Tuesday, 24 February 2009
These are our "heritage" potatoes: About ten years ago we went to a Potato Day in Galashiels (run by BOGs - Borders Organic Growers) and bought amongst other varieties some Ballydoon. We were so impressed with this new potato (and it is an early variety) that we told everyone about it and passed some on to a few people. But then we ate all ours and despite visiting various potato days in years since, never found them again. (A search suggests there is one farm in Ayrshire that is a certified producer - I've contemplated visiting them). But my Sister and Brother-in-Law have responded to the tale of woe by letting us have some of the strain that they have been keeping going, from a few tubors we gave them. Last year we planted these descendants and this is the next generation which we have reserved for planting this year. I set them out for chitting in pride of place in our back passageway today.
Note: Certified seed potatoes are safest for avoiding disease build up and disappointing returns. My view is that if you experience any problem then revert to 100% certified seed. But limited experiments add to the variety and excitement of the gardening experience. So, for instance, I am quite happy to take some of the supermarket "speciality" potatoes and plant them to see if I can get a good return in a premium product. In fact our best year for potatoes has been the one where we left it too late to buy seed potatos so bought a sack of Cara potatoes from a local organic shop. The sack had the name of the farm, just some 30 miles or so away. We figured the growing conditions would be a near approximation to ours. The results suggested our assumptions were valid.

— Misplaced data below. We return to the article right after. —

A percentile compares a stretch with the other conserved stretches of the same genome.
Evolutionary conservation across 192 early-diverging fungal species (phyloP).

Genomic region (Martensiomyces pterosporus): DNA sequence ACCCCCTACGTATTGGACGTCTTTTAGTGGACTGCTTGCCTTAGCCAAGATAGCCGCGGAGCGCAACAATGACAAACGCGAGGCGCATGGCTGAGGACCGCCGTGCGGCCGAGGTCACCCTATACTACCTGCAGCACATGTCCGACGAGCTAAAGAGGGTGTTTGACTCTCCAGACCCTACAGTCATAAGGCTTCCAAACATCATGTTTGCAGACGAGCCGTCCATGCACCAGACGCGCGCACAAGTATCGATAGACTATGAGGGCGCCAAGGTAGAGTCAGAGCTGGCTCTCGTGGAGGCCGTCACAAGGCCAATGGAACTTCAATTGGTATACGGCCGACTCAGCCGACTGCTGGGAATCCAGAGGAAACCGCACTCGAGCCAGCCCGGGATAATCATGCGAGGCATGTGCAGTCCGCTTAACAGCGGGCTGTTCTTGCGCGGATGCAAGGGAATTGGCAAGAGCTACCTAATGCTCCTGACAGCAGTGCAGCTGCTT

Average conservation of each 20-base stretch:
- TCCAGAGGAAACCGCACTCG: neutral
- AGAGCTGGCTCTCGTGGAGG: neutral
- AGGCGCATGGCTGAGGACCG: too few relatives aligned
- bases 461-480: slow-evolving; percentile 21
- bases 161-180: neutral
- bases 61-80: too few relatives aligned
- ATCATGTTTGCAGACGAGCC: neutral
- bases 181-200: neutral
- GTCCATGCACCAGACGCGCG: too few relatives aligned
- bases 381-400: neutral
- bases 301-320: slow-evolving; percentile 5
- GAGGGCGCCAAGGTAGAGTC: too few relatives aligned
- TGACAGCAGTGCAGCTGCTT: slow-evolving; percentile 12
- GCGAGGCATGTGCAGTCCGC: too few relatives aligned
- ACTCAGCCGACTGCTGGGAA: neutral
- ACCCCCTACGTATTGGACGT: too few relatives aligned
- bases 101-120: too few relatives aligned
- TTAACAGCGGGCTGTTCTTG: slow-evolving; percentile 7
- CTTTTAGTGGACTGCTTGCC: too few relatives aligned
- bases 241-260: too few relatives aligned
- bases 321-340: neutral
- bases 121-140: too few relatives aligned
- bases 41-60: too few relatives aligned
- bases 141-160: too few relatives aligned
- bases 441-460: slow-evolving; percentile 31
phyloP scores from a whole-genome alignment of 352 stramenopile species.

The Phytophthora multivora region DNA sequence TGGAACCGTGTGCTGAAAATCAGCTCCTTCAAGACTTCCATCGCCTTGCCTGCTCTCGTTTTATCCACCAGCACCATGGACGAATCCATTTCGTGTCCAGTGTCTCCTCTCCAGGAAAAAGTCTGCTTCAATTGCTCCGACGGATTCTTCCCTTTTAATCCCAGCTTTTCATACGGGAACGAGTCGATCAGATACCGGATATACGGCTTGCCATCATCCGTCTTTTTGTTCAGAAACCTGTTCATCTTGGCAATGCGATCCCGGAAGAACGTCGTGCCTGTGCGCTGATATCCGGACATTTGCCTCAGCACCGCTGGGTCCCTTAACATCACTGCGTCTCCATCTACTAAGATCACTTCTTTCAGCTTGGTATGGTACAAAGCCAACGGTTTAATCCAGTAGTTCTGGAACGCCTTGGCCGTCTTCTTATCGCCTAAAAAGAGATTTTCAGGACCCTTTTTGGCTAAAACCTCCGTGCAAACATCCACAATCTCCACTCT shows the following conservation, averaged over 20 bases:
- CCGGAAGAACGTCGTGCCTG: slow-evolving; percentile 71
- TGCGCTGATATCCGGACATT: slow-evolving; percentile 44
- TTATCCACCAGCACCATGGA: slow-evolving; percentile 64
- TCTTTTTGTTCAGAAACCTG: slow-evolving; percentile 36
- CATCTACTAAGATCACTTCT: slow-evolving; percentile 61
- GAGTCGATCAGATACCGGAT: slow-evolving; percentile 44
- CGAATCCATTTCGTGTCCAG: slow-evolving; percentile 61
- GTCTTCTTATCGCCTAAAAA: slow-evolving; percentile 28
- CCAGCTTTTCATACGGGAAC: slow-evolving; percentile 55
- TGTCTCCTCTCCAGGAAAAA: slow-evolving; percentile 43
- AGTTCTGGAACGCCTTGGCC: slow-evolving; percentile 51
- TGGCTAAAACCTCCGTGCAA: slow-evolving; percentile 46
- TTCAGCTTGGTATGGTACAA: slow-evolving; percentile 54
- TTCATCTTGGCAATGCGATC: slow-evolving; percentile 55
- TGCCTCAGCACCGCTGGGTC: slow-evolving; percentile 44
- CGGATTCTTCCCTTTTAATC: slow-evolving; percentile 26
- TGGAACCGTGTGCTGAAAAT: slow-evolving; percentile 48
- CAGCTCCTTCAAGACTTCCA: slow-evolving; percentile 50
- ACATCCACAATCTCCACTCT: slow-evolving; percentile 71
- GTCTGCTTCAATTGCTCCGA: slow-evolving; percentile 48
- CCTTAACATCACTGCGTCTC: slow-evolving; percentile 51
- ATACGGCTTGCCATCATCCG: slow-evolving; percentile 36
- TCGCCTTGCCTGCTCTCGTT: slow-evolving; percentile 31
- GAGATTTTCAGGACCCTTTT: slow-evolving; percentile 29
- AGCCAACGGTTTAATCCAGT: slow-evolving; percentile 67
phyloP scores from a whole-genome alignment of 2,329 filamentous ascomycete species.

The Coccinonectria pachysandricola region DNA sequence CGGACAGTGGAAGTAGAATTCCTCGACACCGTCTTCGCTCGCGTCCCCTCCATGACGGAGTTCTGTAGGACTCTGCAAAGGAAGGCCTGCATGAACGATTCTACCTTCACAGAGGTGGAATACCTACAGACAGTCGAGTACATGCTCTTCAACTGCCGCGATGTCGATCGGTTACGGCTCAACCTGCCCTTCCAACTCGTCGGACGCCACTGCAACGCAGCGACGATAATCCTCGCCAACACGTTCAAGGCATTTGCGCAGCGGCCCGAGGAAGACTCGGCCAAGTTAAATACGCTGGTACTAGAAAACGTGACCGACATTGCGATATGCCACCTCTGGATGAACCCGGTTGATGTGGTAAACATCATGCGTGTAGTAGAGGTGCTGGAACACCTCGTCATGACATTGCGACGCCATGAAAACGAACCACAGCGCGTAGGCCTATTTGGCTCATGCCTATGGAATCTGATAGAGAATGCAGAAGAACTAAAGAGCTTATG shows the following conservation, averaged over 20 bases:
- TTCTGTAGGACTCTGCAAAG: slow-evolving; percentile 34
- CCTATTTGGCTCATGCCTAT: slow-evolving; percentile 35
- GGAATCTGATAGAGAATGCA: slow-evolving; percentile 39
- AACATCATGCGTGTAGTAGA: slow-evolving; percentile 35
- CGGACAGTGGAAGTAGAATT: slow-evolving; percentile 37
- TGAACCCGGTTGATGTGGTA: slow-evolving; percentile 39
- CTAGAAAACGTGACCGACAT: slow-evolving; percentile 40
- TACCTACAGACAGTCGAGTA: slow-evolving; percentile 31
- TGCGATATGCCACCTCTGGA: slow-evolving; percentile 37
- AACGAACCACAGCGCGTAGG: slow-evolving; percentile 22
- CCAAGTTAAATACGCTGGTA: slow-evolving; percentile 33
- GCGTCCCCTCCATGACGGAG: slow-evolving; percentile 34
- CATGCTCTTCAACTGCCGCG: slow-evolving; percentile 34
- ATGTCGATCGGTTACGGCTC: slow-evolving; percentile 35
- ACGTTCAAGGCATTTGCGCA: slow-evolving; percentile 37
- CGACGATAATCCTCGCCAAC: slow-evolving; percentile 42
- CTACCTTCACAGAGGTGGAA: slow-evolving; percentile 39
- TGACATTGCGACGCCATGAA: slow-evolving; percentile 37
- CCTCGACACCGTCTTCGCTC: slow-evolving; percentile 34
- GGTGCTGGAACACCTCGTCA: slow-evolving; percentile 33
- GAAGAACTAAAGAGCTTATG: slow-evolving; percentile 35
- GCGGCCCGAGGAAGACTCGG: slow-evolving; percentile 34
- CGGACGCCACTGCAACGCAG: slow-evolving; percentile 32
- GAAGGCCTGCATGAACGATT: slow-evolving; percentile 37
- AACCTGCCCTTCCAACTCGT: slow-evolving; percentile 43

Potato days seem to have become more and more popular and I returned from one in Edinburgh on Sunday to hear a report of others on the radio. I felt alot better about paying 13p per tubor when they are 18p in London! No Ballydoon, but I bought late varieties Robinta and Sarpo Mira just because I don't know about them - in addition to some old favourites (Edzell Blue, Sharpes Express, Kerr's Pinks). I'll have no difficulty filling the roots zone this year, but will I manage to squeeze in my carrots and parsnips?